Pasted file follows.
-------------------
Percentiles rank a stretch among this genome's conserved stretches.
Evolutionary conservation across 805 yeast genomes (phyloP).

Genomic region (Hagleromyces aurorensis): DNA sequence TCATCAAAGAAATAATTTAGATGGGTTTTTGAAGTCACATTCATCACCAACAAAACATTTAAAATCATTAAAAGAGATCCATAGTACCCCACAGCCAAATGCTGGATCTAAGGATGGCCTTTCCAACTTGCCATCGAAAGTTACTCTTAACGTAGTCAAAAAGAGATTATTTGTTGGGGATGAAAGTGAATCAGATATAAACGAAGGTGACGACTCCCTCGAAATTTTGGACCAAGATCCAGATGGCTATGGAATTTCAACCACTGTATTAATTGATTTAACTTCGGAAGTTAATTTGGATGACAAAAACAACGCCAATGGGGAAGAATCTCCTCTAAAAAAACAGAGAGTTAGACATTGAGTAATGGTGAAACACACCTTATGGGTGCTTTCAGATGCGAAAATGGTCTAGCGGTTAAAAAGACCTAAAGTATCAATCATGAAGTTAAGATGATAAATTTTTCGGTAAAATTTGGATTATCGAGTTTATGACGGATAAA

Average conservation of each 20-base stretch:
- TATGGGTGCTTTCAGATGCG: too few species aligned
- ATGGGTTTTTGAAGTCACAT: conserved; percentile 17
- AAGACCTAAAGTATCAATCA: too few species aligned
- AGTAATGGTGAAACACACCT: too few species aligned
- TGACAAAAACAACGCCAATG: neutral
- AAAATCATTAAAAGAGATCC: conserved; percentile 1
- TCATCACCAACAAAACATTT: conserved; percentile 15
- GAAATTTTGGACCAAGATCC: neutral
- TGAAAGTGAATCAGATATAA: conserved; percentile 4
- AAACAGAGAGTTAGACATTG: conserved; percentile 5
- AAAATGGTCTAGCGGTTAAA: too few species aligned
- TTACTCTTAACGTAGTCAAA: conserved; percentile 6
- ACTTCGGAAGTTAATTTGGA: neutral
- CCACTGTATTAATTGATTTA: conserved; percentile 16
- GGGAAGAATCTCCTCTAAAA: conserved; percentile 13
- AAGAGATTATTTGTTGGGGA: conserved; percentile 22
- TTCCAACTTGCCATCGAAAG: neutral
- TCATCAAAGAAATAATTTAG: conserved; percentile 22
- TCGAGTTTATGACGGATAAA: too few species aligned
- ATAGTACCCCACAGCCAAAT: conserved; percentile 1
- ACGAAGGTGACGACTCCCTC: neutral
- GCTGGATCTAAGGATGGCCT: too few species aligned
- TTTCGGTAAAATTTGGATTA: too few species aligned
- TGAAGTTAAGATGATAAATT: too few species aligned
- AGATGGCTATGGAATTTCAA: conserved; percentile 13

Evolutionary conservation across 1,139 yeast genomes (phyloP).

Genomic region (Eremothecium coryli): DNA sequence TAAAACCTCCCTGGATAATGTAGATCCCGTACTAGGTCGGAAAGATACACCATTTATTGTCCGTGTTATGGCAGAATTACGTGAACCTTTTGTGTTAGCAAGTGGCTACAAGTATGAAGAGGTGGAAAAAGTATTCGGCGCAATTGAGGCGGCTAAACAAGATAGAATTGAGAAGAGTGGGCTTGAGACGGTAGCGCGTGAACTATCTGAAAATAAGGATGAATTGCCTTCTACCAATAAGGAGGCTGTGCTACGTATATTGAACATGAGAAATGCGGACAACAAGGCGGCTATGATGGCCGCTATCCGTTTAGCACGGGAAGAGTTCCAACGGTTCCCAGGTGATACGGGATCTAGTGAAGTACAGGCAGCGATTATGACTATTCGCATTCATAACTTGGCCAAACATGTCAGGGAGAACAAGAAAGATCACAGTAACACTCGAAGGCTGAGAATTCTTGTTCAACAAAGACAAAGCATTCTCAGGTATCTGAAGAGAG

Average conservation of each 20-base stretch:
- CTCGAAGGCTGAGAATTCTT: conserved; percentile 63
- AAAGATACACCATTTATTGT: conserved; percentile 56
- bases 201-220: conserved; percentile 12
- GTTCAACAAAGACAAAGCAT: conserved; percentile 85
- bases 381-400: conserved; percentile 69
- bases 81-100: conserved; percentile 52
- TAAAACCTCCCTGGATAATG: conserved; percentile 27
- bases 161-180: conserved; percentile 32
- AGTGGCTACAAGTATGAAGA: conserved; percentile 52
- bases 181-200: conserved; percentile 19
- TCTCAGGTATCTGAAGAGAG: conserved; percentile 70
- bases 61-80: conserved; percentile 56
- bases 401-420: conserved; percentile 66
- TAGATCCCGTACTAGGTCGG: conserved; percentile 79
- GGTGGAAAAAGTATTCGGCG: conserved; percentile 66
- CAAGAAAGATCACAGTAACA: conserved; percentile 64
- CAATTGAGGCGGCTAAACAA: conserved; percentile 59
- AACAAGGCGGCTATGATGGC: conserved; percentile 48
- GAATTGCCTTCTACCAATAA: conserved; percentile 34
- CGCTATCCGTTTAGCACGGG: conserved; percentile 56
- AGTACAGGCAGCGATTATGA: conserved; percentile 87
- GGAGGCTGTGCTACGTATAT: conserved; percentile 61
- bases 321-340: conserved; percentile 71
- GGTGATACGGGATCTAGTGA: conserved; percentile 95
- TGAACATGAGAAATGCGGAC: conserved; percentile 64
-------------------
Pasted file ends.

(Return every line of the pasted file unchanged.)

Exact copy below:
Percentiles rank a stretch among this genome's conserved stretches.
Evolutionary conservation across 805 yeast genomes (phyloP).

Genomic region (Hagleromyces aurorensis): DNA sequence TCATCAAAGAAATAATTTAGATGGGTTTTTGAAGTCACATTCATCACCAACAAAACATTTAAAATCATTAAAAGAGATCCATAGTACCCCACAGCCAAATGCTGGATCTAAGGATGGCCTTTCCAACTTGCCATCGAAAGTTACTCTTAACGTAGTCAAAAAGAGATTATTTGTTGGGGATGAAAGTGAATCAGATATAAACGAAGGTGACGACTCCCTCGAAATTTTGGACCAAGATCCAGATGGCTATGGAATTTCAACCACTGTATTAATTGATTTAACTTCGGAAGTTAATTTGGATGACAAAAACAACGCCAATGGGGAAGAATCTCCTCTAAAAAAACAGAGAGTTAGACATTGAGTAATGGTGAAACACACCTTATGGGTGCTTTCAGATGCGAAAATGGTCTAGCGGTTAAAAAGACCTAAAGTATCAATCATGAAGTTAAGATGATAAATTTTTCGGTAAAATTTGGATTATCGAGTTTATGACGGATAAA

Average conservation of each 20-base stretch:
- TATGGGTGCTTTCAGATGCG: too few species aligned
- ATGGGTTTTTGAAGTCACAT: conserved; percentile 17
- AAGACCTAAAGTATCAATCA: too few species aligned
- AGTAATGGTGAAACACACCT: too few species aligned
- TGACAAAAACAACGCCAATG: neutral
- AAAATCATTAAAAGAGATCC: conserved; percentile 1
- TCATCACCAACAAAACATTT: conserved; percentile 15
- GAAATTTTGGACCAAGATCC: neutral
- TGAAAGTGAATCAGATATAA: conserved; percentile 4
- AAACAGAGAGTTAGACATTG: conserved; percentile 5
- AAAATGGTCTAGCGGTTAAA: too few species aligned
- TTACTCTTAACGTAGTCAAA: conserved; percentile 6
- ACTTCGGAAGTTAATTTGGA: neutral
- CCACTGTATTAATTGATTTA: conserved; percentile 16
- GGGAAGAATCTCCTCTAAAA: conserved; percentile 13
- AAGAGATTATTTGTTGGGGA: conserved; percentile 22
- TTCCAACTTGCCATCGAAAG: neutral
- TCATCAAAGAAATAATTTAG: conserved; percentile 22
- TCGAGTTTATGACGGATAAA: too few species aligned
- ATAGTACCCCACAGCCAAAT: conserved; percentile 1
- ACGAAGGTGACGACTCCCTC: neutral
- GCTGGATCTAAGGATGGCCT: too few species aligned
- TTTCGGTAAAATTTGGATTA: too few species aligned
- TGAAGTTAAGATGATAAATT: too few species aligned
- AGATGGCTATGGAATTTCAA: conserved; percentile 13

Evolutionary conservation across 1,139 yeast genomes (phyloP).

Genomic region (Eremothecium coryli): DNA sequence TAAAACCTCCCTGGATAATGTAGATCCCGTACTAGGTCGGAAAGATACACCATTTATTGTCCGTGTTATGGCAGAATTACGTGAACCTTTTGTGTTAGCAAGTGGCTACAAGTATGAAGAGGTGGAAAAAGTATTCGGCGCAATTGAGGCGGCTAAACAAGATAGAATTGAGAAGAGTGGGCTTGAGACGGTAGCGCGTGAACTATCTGAAAATAAGGATGAATTGCCTTCTACCAATAAGGAGGCTGTGCTACGTATATTGAACATGAGAAATGCGGACAACAAGGCGGCTATGATGGCCGCTATCCGTTTAGCACGGGAAGAGTTCCAACGGTTCCCAGGTGATACGGGATCTAGTGAAGTACAGGCAGCGATTATGACTATTCGCATTCATAACTTGGCCAAACATGTCAGGGAGAACAAGAAAGATCACAGTAACACTCGAAGGCTGAGAATTCTTGTTCAACAAAGACAAAGCATTCTCAGGTATCTGAAGAGAG

Average conservation of each 20-base stretch:
- CTCGAAGGCTGAGAATTCTT: conserved; percentile 63
- AAAGATACACCATTTATTGT: conserved; percentile 56
- bases 201-220: conserved; percentile 12
- GTTCAACAAAGACAAAGCAT: conserved; percentile 85
- bases 381-400: conserved; percentile 69
- bases 81-100: conserved; percentile 52
- TAAAACCTCCCTGGATAATG: conserved; percentile 27
- bases 161-180: conserved; percentile 32
- AGTGGCTACAAGTATGAAGA: conserved; percentile 52
- bases 181-200: conserved; percentile 19
- TCTCAGGTATCTGAAGAGAG: conserved; percentile 70
- bases 61-80: conserved; percentile 56
- bases 401-420: conserved; percentile 66
- TAGATCCCGTACTAGGTCGG: conserved; percentile 79
- GGTGGAAAAAGTATTCGGCG: conserved; percentile 66
- CAAGAAAGATCACAGTAACA: conserved; percentile 64
- CAATTGAGGCGGCTAAACAA: conserved; percentile 59
- AACAAGGCGGCTATGATGGC: conserved; percentile 48
- GAATTGCCTTCTACCAATAA: conserved; percentile 34
- CGCTATCCGTTTAGCACGGG: conserved; percentile 56
- AGTACAGGCAGCGATTATGA: conserved; percentile 87
- GGAGGCTGTGCTACGTATAT: conserved; percentile 61
- bases 321-340: conserved; percentile 71
- GGTGATACGGGATCTAGTGA: conserved; percentile 95
- TGAACATGAGAAATGCGGAC: conserved; percentile 64